Review: Truly Ergonomic CLEAVE keyboard
Ergonomics with a twist.
Ergonomics are a strange thing. As I attempt to type this sentence on the Truly Ergonomic CLEAVE keyboard, I am continuously missing the “N” key and typing like I’m in a third-grade typing class. Yes, some of us had to take typing classes back in primary school. We’re that old.
The Truly Ergonomic CLEAVE keyboard touts itself as “the most comfortable ergonomic keyboard on the planet.” Its mission is to reduce hand and wrist pain caused by typing. It does this through a columnar layout with a vertical stagger arrangement.
This forces all the keys into a sweeping arc, across a symmetric split layout. And it puts the most commonly used keys right in the center for your massive thumbs to whack.
The $249 CLEAVE asks you to forget everything you know about typing, every muscle memory shelved as it puts two backspace keys in the center of the keyboard. It’s weird.
There’s also a cut key and a copy key, eliminating the need to press CTRL-X or CRTL-C. Because that action is made more complex by the layout of this keyboard.
But it wouldn’t be fair to judge this keyboard negatively just because it’s a new layout. We mustn’t fear the new and unknown just because we’ve been trained to do something else.
The front page of the website has a crude diagram (shown below) comparing the CLEAVE keyboard to traditional keyboards in the sense of ergonomics and the angle of your arm-related joints.
The traditional keyboard seems to imply we type with our wrists bent outwards at 90-degree angles, almost typing as if we were lifting a kettlebell. Meanwhile, the CLEAVE diagram, with green lines instead of red, looks much more comfortable, as far as angles are concerned.
No one types with their arms at perfect 90-degree perpendicular angles from their bodies, it separates the hands too much. And even the CLEAVE’s sections aren’t spaced far enough apart to make this possible. You’d need at least a good eight inches between keyboard halves.
That being said, after spending a few minutes adapting to the layout (if not being able to competently type), I did notice the straightening of my wrists. So the angle is right and comfortable.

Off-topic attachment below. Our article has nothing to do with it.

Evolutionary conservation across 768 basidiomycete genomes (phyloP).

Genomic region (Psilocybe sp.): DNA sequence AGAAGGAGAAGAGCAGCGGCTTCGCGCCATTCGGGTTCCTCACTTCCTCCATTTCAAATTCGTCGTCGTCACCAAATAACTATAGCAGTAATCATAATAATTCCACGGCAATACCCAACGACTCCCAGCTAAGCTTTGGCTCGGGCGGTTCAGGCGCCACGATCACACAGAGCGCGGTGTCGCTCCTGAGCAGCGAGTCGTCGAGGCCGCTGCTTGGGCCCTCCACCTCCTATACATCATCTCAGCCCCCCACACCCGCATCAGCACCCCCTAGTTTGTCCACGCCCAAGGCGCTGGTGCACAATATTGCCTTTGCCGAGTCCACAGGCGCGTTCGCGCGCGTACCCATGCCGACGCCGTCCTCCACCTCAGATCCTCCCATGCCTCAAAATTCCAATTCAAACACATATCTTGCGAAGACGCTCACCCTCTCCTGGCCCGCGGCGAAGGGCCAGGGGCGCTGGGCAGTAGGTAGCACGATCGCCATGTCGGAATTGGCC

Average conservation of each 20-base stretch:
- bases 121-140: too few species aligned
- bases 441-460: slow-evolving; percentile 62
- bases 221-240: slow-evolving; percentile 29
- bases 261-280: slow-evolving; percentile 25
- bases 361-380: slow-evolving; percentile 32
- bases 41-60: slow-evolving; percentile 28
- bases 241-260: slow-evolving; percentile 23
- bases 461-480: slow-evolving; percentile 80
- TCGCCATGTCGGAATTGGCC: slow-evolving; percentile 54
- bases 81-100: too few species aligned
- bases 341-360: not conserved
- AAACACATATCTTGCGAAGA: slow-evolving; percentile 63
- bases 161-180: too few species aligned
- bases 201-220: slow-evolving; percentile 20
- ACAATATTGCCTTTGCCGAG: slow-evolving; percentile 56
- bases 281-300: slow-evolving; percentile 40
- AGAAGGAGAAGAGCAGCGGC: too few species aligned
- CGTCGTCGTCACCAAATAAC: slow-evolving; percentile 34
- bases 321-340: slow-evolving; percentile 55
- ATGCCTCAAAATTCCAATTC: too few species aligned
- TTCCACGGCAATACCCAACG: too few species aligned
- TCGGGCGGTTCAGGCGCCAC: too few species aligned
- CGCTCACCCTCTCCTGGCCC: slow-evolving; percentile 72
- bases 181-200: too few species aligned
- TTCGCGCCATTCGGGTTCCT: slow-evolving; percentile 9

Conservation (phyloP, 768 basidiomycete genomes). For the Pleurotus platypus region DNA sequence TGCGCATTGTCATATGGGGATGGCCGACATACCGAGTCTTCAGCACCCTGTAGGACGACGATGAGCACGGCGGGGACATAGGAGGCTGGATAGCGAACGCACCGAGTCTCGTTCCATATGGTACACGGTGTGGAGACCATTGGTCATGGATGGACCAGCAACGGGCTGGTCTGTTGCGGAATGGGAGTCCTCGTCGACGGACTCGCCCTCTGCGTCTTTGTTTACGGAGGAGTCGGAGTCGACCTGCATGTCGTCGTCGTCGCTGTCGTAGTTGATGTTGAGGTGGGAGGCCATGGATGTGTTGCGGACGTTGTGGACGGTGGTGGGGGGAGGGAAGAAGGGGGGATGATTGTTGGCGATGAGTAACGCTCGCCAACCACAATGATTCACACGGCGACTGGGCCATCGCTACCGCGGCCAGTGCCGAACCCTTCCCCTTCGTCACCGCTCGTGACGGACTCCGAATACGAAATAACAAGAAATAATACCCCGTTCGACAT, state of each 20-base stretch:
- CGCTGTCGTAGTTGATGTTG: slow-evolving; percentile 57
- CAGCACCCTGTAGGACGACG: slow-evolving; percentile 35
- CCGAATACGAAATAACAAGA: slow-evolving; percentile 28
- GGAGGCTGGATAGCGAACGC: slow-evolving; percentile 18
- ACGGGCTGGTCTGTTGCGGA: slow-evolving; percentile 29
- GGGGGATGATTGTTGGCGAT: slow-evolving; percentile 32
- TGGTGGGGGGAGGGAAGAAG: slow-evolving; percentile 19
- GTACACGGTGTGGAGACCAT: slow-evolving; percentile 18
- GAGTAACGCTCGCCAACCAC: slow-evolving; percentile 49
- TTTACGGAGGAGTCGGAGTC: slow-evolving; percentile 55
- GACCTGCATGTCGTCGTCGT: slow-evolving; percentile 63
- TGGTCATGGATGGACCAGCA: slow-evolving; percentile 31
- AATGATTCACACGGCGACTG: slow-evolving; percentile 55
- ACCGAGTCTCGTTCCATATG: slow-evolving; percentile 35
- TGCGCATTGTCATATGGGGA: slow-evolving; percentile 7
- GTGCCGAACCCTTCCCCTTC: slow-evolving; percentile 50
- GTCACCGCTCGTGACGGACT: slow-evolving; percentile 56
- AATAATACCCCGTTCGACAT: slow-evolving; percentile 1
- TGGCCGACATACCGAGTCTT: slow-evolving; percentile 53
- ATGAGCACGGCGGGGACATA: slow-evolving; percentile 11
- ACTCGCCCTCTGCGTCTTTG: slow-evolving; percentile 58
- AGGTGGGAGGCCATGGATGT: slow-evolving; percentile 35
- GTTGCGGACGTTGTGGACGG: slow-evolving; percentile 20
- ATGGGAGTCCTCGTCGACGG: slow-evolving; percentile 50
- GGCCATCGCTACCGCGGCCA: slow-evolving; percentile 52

The subjectively oddest thing about the CLEAVE keyboard is that it’s a mechanical keyboard. While alone, this isn’t a strange thing, ergonomic keyboards are often soft keys, not mechanical. Since I hate typing on mechanical keyboards (traumatized by primary school typing class) this was hard to accept.
Mechanical keyboards are easy to clean, at least, because you can easily pop off the keys. The CLEAVE comes with a few extra keys (as expected) just in case. I always liked to swtich the keys around before leaving class.
There is more comfort here than traditional mechanical keyboards, and the keys are optical. That is, there is an infrared light connection instead of a rubber bumper or metal contact.
This reduces wear and tear and creates a better actuation response. The clickity-clack of the mechanical keys feels a bit better when you know you aren’t slowly destroying the internal bits with every keystroke.
There is also a silent version of the keyboard, but it’s not silent. Even my low-profile Razer DeathStalker keyboard isn’t silent. Nothing is silent. That’s not possible. There is also a clicky version and a Linear (smooth and silent) version, but sound isn’t really the issue here.
Ultimately, the issue is the weird layout
Look, if you want to take the time to completely re-learn how to type for the purpose of expertly correcting your ergonomics, then the $249 CLEAVE keyboard is for you. Because that’s what it’s going to take.
The layout of this thing is too weird to just jump on and use. It’s going to take some getting used to, but in the end, it might save you from having to wear a wrist brace for the rest of your life. That’s the selling point.
Is that enough though? We’ve been clacking away on traditional keyboards for decades now. It’s really difficult to change that ground-in paradigm. It’s possible that the next generation of typists would be able to quickly adapt to a new standard in typing, but this isn’t a new standard, it’s an outlier.
If you are looking for other ergonomic style keyboards, and don’t have $250 to spend, you have options. The X-Bows Lite will set you back only $89. This option from Cloud Nine is a bit more expensive, but still comes in under $200.
Finally, Fellowes has an option for under $50. This would give you the chance to try out an ergonomic keyboard without dropping a ton of cash on one. Then, if you like it, you can always upgrade in the future.
Because that’s what it comes down to. The CLEAVE has great potential if you are willing to sit down and re-train yourself to type, but let’s be honest, you probably aren’t. Especially not for $249. I have too much work to do to take the time to get used to using this thing.
That being said, we all should take the time to do what’s best for our health. And that might be re-learning how to type.
So this keyboard will ultimately sit on the shelf until the day exhaustion with wrist pain sets in, and I start my typing journey all over from the beginning.
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